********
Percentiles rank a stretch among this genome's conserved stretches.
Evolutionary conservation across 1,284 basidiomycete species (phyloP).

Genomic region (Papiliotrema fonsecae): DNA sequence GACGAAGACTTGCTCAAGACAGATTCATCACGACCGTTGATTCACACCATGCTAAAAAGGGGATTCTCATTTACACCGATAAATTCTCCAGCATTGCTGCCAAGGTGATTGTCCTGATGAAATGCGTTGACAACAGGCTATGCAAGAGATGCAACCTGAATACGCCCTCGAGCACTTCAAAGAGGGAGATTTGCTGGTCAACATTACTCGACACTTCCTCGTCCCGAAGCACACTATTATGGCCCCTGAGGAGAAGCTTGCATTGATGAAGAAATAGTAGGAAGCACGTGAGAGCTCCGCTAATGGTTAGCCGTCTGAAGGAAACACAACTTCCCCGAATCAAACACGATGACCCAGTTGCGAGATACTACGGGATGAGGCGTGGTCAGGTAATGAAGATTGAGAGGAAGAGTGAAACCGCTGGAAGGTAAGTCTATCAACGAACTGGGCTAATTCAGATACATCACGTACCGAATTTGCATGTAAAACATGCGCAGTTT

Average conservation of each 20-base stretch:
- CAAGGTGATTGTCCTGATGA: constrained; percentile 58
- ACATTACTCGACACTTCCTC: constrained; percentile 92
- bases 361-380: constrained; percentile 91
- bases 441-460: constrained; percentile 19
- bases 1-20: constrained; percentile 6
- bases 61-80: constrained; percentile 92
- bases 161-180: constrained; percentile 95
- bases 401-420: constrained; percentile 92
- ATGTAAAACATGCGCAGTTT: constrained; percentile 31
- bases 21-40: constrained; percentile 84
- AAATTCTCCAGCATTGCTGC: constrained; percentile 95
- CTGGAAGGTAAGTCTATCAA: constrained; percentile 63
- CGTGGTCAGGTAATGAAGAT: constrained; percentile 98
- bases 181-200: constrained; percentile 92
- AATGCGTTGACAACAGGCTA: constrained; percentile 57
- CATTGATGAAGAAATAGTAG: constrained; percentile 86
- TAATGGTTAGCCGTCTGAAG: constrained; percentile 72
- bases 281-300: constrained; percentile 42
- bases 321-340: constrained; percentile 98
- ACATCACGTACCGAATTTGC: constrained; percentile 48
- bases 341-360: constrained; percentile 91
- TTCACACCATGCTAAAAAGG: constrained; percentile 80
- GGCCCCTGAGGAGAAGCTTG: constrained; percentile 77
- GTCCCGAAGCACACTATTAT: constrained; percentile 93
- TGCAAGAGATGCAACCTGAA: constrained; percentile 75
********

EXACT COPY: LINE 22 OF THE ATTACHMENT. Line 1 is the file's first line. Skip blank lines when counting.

- bases 281-300: constrained; percentile 42